The new face of Fresno State wrestling has a misshapen nose, cauliflower ears, hooded eyelids and a square jaw.
The new voice of Fresno State speaks with a clipped, smoldering intensity.
The new defining character traits of Fresno State wrestling are toughness, diligence, passion and selflessness.
“When (wrestlers) leave this program, (they’ll) know how to compete and how to work,” Troy Steiner said during his introductory news conference as the Bulldogs’ wrestling coach. “Because those are things they’ll have to do for the rest of their lives.”
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The return of Fresno State wrestling is no longer a hope, a pledge or a timeline.
It now has a face, a voice and a philosophy.
People always say it takes a village to help raise a child, but it’s going to take a valley, this Valley, to bring home a championship.
Fresno State wrestling coach Troy Steiner
I suspect many of the dozens who packed the Save Mart Center podium room Thursday afternoon did so just to make certain.
When Fresno State President Joseph Castro stepped to the microphone and bellowed “Bulldog wrestling is back!” his words rang loud and clear in everyone’s ears.
Those in attendance included former coach Dennis DeLiddo, who raised his arm in triumph when recognized by athletic director Jim Bartko and later presented Steiner with a Bulldogs singlet he’d “kept in the trunk” since the program was disbanded in 2006.
They included Stephen Abas, the most decorated wrestler in program history; members of the Zinkin family who are helping foot the bill for the program’s return; and perhaps most crucially, several top high school coaches and athletes.
Steve Tirapelle, coach of the seven-time state champion Clovis High Cougars, was there. (Steiner made an introductory phone call almost as soon as he got the job.) So was son Troy Tirapelle, whose Buchanan Bears ended Clovis’ five-year run in March. And so were several top Clovis wrestlers, including Justin Mejia and Seth Nevills, individual state champs as a junior and sophomore, respectively.
Steiner did not fail to notice.
“People always say it takes a village to help raise a child,” he said from the podium, “but it’s going to take a valley, this Valley, to bring home a championship.”
That’s really what it boils down to, doesn’t it?
For the past decade, it has been pretty easy to rake Fresno State over the coals. How could the largest university in California’s wrestling hotbed drop its program?
Bulldog wrestling is back!
Fresno State President Joseph Castro
Castro, as he reiterated Thursday, heard the outcry. He listened. He got the ball rolling on this, and once that mass started gaining steam, there was no stopping the momentum. Nevermind the financial strain that two additional sports (don’t forget women’s water polo) places on Bartko and his Merry Band of Fundraisers.
Now it’s time for those who yelled the loudest, who demanded the program’s return with the most indignation, to lend more than just their lungs.
If that happens, you can have every confidence Steiner will take care of the rest. Which, of course, begins with recruiting the best athletes only a few miles from campus.
“He knows this Valley is rich in wrestling talent,” Steve Tirapelle said. “And I’d bet 80 to 85 percent of it would stay here if there was a good program where they know they can be successful.”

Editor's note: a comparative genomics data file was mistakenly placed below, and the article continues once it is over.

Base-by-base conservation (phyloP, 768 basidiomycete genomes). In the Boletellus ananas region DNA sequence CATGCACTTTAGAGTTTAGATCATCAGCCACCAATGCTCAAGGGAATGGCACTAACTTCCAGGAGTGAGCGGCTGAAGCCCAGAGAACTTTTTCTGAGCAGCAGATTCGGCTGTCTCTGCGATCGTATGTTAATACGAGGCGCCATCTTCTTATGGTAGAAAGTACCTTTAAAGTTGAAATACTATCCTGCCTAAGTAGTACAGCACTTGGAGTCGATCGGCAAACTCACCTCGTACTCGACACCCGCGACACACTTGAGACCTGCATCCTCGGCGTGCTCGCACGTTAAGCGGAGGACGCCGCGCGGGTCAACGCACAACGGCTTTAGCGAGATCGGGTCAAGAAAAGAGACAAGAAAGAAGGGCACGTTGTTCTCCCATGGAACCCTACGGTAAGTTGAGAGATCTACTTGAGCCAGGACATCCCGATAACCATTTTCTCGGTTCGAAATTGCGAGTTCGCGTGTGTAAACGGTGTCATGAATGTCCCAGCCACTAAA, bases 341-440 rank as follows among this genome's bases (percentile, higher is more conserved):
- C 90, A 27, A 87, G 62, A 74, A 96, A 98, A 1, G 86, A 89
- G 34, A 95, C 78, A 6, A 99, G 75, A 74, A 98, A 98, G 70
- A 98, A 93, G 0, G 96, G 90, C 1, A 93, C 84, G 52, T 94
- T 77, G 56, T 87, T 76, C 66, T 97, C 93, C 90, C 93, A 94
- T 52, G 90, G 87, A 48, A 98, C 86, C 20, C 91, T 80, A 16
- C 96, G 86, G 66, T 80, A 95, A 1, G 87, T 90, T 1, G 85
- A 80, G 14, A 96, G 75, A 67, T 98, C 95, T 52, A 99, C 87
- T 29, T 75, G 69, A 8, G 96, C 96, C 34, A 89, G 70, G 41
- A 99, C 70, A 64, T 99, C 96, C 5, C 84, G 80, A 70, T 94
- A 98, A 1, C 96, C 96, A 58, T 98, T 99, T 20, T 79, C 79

Can Steiner sway much of that local talent to stay home instead of going off to big-name programs in the Midwest and East Coast?
Twin brother Terry Steiner believes so, while cautioning it will take time to establish relationships and trust.
When he sits down in the living room across from (recruits), they’re going to know who they’re talking to.
Terry Steiner, U.S. National Women’s Team coach, on his brother Troy
“For anyone to say no to a Oklahoma State, a Penn State or Iowa and yes to a Fresno State, there’s got to be something to sink your hands into,” said Terry Steiner, who coaches the U.S. Women’s National Team.
“They’re going to have to know Troy Steiner. Believe me, when he sits down in the living room across from (recruits), they’re going to know who they’re talking to.”
Fresno State had 29 applicants for the wrestling coach position, winnowed down to five finalists. Steiner, according to two search committee members, was the clear No. 1 choice.
The native of Bismark, N.D., has an impeccable pedigree (four-time All-American at Iowa under legendary coach Dan Gable), résumé (20 years as a Division I assistant, the last 10 at West Coast powerhouse Oregon State) and reputation in the wrestling community.
It’s difficult to see how Fresno State could’ve made a better hire.
“You can tell, in one conversation with Troy, what he’s all about,” committee member and former Bulldog All-American Nick Zinkin said.
What Steiner is clearly all about is wrestling – and his family.
According to his twin brother, Troy has turned down multiple offers to become a Division I head coach. Why? Either because he didn’t think those jobs gave him a chance to succeed on a national level, or they weren’t the right fit for his wife, Shawn, a physical therapist who specializes in sports medicine, and their two children.
Steiner admitted he wasn’t entirely certain about Fresno State, either. At least not at first. It took a weekend job interview to convince him to leave Oregon State, where he was perfectly content.
In the end, the allure of jump-starting a dormant program in a wrestling-rich community proved too much to pass up.
“That’s what intrigued me most about this opportunity,” Steiner said. “It’s going to have my stamp on the whole thing.”
Fresno State wrestling is no longer a hope, a pledge or a timeline.
It now has a face, a voice and, at long last, a structure.